Despite his public support, the news report in which Wuhan officials assured that everything was fine came after Dr. Zhong had already publicly discussed the severity of this new virus. So when Cheng saw the U.S. and other countries’ slow responses in February, he knew it was only a matter of time before they followed similar infection trajectories.
“Wuhan kept saying ‘everything is under control’ when it wasn’t,” Cheng said. “So when I saw Europe and America saying the same things, I knew what would likely follow.”
Cheng said that it has been difficult so see the same story play out so many times after Wuhan already clearly demonstrated the severity of COVID-19. He understands that each country must carefully navigate between treating the virus seriously and not inciting a public panic, but “if someone takes the first punch and shows you how to respond, you should learn from that, not let the same pattern repeat.”
This pandemic has illustrated how strongly countries prefer to rely on their own past experiences and how slow many are to learn from other systems. It has been reported that many southeast Asian countries such as Taiwan and South Korea, as well as semi-autonomous Hong Kong, have been able to mitigate the spread of COVID-19 potentially because of their recent past experiences with SARS. Combined with societal differences which favor collectivism over individualism and a relatively lower standard for personal privacy, these countries appear to have done well to combat the initial wave of the pandemic.
Though lockdowns like those seen in Italy have been compared to China’s aggressive Wuhan strategy, Western countries tout very different healthcare systems and cultures, which make many of these countries’ mitigation efforts incompatible.
For example, in Wuhan, Cheng says that doctors were imported from around the country to fight the disease and guards were stationed outside residencies to ensure that only a single person from each household was able to leave for groceries once every two days — strategies that could never be implemented in countries like the U.S.. In this way, it is actually the differences between cultures which may partially explain the similar infection patterns and responses observed in so many countries.
The last similarity between Wuhan and Winston-Salem is one we haven’t had the chance to see yet — their responses to a reopening of the economy. Wuhan ended its lockdown on April 8 and millions have finally been able to return to work and leisure activities, though the city is still aggressively monitoring citizens for potential COVID-19 transmission.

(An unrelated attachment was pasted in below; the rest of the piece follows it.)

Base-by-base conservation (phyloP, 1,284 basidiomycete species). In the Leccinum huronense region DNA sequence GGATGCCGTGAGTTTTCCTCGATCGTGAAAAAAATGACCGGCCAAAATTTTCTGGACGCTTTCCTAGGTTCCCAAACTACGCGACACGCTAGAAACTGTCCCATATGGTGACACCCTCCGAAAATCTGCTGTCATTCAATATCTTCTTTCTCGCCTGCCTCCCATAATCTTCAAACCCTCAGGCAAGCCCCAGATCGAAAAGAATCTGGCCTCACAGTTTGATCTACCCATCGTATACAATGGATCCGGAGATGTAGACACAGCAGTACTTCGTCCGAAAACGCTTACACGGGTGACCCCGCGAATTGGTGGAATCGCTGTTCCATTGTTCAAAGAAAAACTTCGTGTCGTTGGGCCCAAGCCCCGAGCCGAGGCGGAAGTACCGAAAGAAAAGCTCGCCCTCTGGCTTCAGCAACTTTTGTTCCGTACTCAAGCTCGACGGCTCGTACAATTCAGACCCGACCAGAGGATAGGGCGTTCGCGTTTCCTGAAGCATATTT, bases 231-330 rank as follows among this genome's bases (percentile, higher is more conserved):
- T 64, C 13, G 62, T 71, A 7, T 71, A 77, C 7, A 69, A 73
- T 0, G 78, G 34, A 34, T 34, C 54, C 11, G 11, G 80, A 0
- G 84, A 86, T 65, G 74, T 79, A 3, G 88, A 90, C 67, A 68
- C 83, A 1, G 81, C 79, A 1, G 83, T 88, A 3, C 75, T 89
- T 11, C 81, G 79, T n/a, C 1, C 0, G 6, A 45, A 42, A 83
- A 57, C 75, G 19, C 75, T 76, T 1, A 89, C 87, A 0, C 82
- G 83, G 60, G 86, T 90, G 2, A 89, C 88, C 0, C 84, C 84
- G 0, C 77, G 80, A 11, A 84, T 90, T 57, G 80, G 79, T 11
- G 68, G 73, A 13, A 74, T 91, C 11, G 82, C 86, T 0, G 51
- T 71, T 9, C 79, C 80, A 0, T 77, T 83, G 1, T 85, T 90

Of all the joys that come with the end of the lockdown, Cheng said that one stands out among the rest: hot dry noodles. This particular noodle dish is native to the Hubei province and it is an incredibly popular breakfast meal for Wuhan citizens before work or school.
“I can’t even describe the happiness I see in people who posted themselves finally having their noodles in the morning again,” Cheng said.
But for now, hot dry noodles are still out of reach for Cheng, who remains stuck in Winston-Salem. This is because China has already experienced a rebound in cases due to reopening, not caused by an increase of the disease within its borders, but caused by a massive influx of Chinese nationals returning to the country with the virus from America, the United Kingdom and other countries.
As a result, China has massively restricted flights — currently each of China’s five national airlines is only allowed a single incoming flight per week for each country. That means one flight per day from LAX to Shanghai for any Chinese citizen who wants to return home. Cheng said that he has had three flights canceled already and that the shortage of flights has caused prices to skyrocket. As of now, his lease ends in May and he has no idea when he will be able to make it home to Wuhan.
America is still only beginning to figure what a reopening will look like here. Some states such as Georgia have gone against federal recommendations and are moving to reopen quickly, while health officials and leaders in other states preach for a slow, cautious approach to reopening. For Americans, it is worth looking towards Wuhan for an idea of what reopening may look like, both in terms of the good and the bad. Cheng says that “life is not normal” back in Wuhan, even with the reopening of the city, “not yet. But there is a big wave of relief.”
Hopefully we can look forward to some relief and a similar return to small victories in the coming months if we take in the lessons from other countries.